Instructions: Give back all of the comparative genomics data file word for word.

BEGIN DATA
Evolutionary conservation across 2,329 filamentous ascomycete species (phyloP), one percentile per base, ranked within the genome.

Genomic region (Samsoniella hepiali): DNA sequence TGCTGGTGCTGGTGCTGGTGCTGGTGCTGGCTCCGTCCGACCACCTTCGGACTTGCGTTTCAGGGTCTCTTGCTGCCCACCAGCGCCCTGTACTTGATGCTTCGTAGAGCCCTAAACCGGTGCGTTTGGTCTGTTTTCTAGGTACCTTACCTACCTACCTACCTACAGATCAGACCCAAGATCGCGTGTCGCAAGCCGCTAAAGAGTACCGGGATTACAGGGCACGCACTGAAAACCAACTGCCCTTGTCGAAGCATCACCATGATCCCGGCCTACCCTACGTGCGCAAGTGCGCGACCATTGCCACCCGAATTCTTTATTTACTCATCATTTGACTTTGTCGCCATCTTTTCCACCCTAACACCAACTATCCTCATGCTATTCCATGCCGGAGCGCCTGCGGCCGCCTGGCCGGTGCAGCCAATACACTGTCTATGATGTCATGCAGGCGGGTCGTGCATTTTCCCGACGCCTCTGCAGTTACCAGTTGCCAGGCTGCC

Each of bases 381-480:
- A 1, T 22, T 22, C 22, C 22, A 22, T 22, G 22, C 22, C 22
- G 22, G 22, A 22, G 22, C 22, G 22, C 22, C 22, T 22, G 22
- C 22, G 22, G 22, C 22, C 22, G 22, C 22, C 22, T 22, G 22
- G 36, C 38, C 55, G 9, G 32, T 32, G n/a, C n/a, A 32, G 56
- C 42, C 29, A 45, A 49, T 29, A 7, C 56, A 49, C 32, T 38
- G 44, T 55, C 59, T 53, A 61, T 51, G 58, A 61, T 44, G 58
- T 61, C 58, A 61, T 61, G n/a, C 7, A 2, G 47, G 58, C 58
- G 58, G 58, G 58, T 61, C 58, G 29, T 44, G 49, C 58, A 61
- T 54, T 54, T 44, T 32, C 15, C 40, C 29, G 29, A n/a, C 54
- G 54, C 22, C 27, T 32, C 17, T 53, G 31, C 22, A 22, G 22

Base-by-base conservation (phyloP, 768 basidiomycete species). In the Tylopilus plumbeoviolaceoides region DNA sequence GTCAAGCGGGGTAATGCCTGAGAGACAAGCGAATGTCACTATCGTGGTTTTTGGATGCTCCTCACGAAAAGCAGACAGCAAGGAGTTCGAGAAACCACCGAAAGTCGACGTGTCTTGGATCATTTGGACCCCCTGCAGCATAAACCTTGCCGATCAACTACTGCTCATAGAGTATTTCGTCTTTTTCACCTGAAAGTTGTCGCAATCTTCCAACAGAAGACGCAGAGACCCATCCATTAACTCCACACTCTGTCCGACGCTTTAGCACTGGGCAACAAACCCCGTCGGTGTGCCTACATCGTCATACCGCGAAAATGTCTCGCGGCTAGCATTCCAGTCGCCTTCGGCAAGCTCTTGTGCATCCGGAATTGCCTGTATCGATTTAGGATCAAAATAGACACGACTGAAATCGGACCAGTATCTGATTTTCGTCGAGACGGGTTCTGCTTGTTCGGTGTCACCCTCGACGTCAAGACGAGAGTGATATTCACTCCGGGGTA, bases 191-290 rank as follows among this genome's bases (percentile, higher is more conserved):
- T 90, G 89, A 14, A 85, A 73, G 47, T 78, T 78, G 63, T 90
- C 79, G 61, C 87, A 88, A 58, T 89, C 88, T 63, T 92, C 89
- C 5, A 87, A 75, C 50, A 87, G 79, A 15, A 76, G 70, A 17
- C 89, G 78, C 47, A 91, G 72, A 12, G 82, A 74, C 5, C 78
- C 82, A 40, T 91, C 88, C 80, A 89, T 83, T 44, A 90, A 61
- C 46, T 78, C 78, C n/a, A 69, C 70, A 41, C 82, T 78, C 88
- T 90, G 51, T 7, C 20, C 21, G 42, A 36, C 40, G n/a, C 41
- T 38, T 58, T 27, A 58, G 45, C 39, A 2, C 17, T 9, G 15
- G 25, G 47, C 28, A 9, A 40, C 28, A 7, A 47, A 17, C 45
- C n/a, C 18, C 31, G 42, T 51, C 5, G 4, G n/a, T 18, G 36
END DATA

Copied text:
Evolutionary conservation across 2,329 filamentous ascomycete species (phyloP), one percentile per base, ranked within the genome.

Genomic region (Samsoniella hepiali): DNA sequence TGCTGGTGCTGGTGCTGGTGCTGGTGCTGGCTCCGTCCGACCACCTTCGGACTTGCGTTTCAGGGTCTCTTGCTGCCCACCAGCGCCCTGTACTTGATGCTTCGTAGAGCCCTAAACCGGTGCGTTTGGTCTGTTTTCTAGGTACCTTACCTACCTACCTACCTACAGATCAGACCCAAGATCGCGTGTCGCAAGCCGCTAAAGAGTACCGGGATTACAGGGCACGCACTGAAAACCAACTGCCCTTGTCGAAGCATCACCATGATCCCGGCCTACCCTACGTGCGCAAGTGCGCGACCATTGCCACCCGAATTCTTTATTTACTCATCATTTGACTTTGTCGCCATCTTTTCCACCCTAACACCAACTATCCTCATGCTATTCCATGCCGGAGCGCCTGCGGCCGCCTGGCCGGTGCAGCCAATACACTGTCTATGATGTCATGCAGGCGGGTCGTGCATTTTCCCGACGCCTCTGCAGTTACCAGTTGCCAGGCTGCC

Each of bases 381-480:
- A 1, T 22, T 22, C 22, C 22, A 22, T 22, G 22, C 22, C 22
- G 22, G 22, A 22, G 22, C 22, G 22, C 22, C 22, T 22, G 22
- C 22, G 22, G 22, C 22, C 22, G 22, C 22, C 22, T 22, G 22
- G 36, C 38, C 55, G 9, G 32, T 32, G n/a, C n/a, A 32, G 56
- C 42, C 29, A 45, A 49, T 29, A 7, C 56, A 49, C 32, T 38
- G 44, T 55, C 59, T 53, A 61, T 51, G 58, A 61, T 44, G 58
- T 61, C 58, A 61, T 61, G n/a, C 7, A 2, G 47, G 58, C 58
- G 58, G 58, G 58, T 61, C 58, G 29, T 44, G 49, C 58, A 61
- T 54, T 54, T 44, T 32, C 15, C 40, C 29, G 29, A n/a, C 54
- G 54, C 22, C 27, T 32, C 17, T 53, G 31, C 22, A 22, G 22

Base-by-base conservation (phyloP, 768 basidiomycete species). In the Tylopilus plumbeoviolaceoides region DNA sequence GTCAAGCGGGGTAATGCCTGAGAGACAAGCGAATGTCACTATCGTGGTTTTTGGATGCTCCTCACGAAAAGCAGACAGCAAGGAGTTCGAGAAACCACCGAAAGTCGACGTGTCTTGGATCATTTGGACCCCCTGCAGCATAAACCTTGCCGATCAACTACTGCTCATAGAGTATTTCGTCTTTTTCACCTGAAAGTTGTCGCAATCTTCCAACAGAAGACGCAGAGACCCATCCATTAACTCCACACTCTGTCCGACGCTTTAGCACTGGGCAACAAACCCCGTCGGTGTGCCTACATCGTCATACCGCGAAAATGTCTCGCGGCTAGCATTCCAGTCGCCTTCGGCAAGCTCTTGTGCATCCGGAATTGCCTGTATCGATTTAGGATCAAAATAGACACGACTGAAATCGGACCAGTATCTGATTTTCGTCGAGACGGGTTCTGCTTGTTCGGTGTCACCCTCGACGTCAAGACGAGAGTGATATTCACTCCGGGGTA, bases 191-290 rank as follows among this genome's bases (percentile, higher is more conserved):
- T 90, G 89, A 14, A 85, A 73, G 47, T 78, T 78, G 63, T 90
- C 79, G 61, C 87, A 88, A 58, T 89, C 88, T 63, T 92, C 89
- C 5, A 87, A 75, C 50, A 87, G 79, A 15, A 76, G 70, A 17
- C 89, G 78, C 47, A 91, G 72, A 12, G 82, A 74, C 5, C 78
- C 82, A 40, T 91, C 88, C 80, A 89, T 83, T 44, A 90, A 61
- C 46, T 78, C 78, C n/a, A 69, C 70, A 41, C 82, T 78, C 88
- T 90, G 51, T 7, C 20, C 21, G 42, A 36, C 40, G n/a, C 41
- T 38, T 58, T 27, A 58, G 45, C 39, A 2, C 17, T 9, G 15
- G 25, G 47, C 28, A 9, A 40, C 28, A 7, A 47, A 17, C 45
- C n/a, C 18, C 31, G 42, T 51, C 5, G 4, G n/a, T 18, G 36